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Hala Samir
Hala Samir

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Exploratory Testing

What is Exploratory Testing?

Software exploratory testing is a kind of testing idea or testing thinking style based on experience that is not limited by any testing technique. It is widely used in Agile models and can be applied to any phase of testing activities.
In Exploratory Testing, testers interact with the system in whatever way they want and use the information the system provides to react and generally explore the system’s functionality without restraint. Exploratory testing allows the full power of the human brain to be brought to bear on finding bugs and verifying functionality without preconceived restrictions.

What Are The Exploratory Testing Goals?

  • Understanding how an application works, what its interface looks like, and what functionality it implements.

  • Forcing the software to show its capabilities. The idea is to make the software work hard and ask it hard questions that put it through its paces. This may or may not find bugs, but it will provide feedback on whether the software performs the function for which it was designed and that it satisfies its requirements.

  • Finding bugs and exploring the edges of the application
    and hitting potential soft spots is a specialty of exploratory testing plus identifying untested and historically buggy functionality.

What is Session-Based Test Management (SBTM)?

A session Based Test Management was invented by James and Jonathan Bach in 2000 is well-known guidance that can be used in the exploratory testing method. SBTM is a formalized approach that uses the concept of charters and the sessions for performing the Exploratory Testing.
SBTM has four elements:

- Charter:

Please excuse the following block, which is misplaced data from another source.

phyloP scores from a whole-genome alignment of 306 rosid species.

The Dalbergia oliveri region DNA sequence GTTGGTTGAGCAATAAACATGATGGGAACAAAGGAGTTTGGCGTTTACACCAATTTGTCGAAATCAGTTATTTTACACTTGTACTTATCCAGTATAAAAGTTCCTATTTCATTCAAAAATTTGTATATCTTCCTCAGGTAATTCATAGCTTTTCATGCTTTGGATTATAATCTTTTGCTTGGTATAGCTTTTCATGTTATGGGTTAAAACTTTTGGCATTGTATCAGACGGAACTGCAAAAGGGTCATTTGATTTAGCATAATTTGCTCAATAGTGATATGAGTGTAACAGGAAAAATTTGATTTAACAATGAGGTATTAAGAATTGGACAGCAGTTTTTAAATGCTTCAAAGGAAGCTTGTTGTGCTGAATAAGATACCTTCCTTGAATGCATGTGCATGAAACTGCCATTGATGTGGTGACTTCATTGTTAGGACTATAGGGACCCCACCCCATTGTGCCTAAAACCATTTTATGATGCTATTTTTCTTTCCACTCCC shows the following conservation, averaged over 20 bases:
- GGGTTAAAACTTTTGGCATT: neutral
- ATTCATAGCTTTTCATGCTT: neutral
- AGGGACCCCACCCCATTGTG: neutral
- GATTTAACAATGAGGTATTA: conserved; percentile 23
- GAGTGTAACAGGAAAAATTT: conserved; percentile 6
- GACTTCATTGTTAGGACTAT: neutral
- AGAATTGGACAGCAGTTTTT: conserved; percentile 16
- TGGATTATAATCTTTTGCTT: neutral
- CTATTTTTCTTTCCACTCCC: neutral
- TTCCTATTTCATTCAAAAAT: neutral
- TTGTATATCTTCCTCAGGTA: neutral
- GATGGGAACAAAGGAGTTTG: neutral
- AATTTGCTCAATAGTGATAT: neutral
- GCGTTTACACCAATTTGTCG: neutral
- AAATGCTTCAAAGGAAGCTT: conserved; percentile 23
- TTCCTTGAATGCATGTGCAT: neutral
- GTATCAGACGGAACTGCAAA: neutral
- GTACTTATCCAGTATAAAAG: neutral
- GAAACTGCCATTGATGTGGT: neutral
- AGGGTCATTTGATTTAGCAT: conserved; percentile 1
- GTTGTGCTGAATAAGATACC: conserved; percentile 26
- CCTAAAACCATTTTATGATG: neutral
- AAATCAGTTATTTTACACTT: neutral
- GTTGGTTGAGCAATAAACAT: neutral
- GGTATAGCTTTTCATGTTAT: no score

A one- to three-sentence mission for a testing session. The charter is designed to be open-ended and inclusive, encouraging the tester to explore the application and affording opportunities for variation. Charters are not aimed to be comprehensive descriptions of what should be done, but the total set of charters for the entire project should include everything that is reasonably testable.

- Time Box:

Some period between 45 minutes and 2 ¼ hours, where a short session is one hour (+/- 15 minutes), a long session is two, and a normal session is 90 minutes. The intention here is to make the session short enough for accurate reporting, changes in plans (such as a session being impossible due to a broken build, or a session changing its charter because of a new priority), but long enough to perform appropriate setup, to get some good testing in, and to make debriefing efficient.

- Reviewable Result:

It takes the form of a session sheet, a page of text that follows a formal structure. This structure includes charter, coverage areas (not code coverage; typically product areas, product elements, quality criteria, or test techniques); start time, tester name(s); time breakdown; data files; test notes; bugs (where a “bug” is a problem that the tester reasonably believe represents a threat to the value of the product); issues (where an “issue” is a problem that threatens the value of the testing process—missing information, unavailable tools, expertise that might be required, questions that the tester might develop through the course of the session)

- Debriefing:

In the debrief, the session sheet is checked to make sure that it’s readable and understandable; the testers discuss the bugs and issues that were found; the testers make sure that the protocol is being followed, and collaboration happen.

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What Are The Exploratory Testing Drawbacks?

The disadvantage of exploratory testing is that testers risk wasting a great deal of time wandering around an application looking for things to test and trying to find bugs. The lack of preparation, structure, and guidance can lead to many unproductive hours and retesting the same functionality repetitively, especially when multiple testers or test teams are involved. This is where guidance comes into play.


Exploratory testing is a testing thinking style based on experience and is widely used in Agile models. Testers interact with the system to be able to explore its functionalities.

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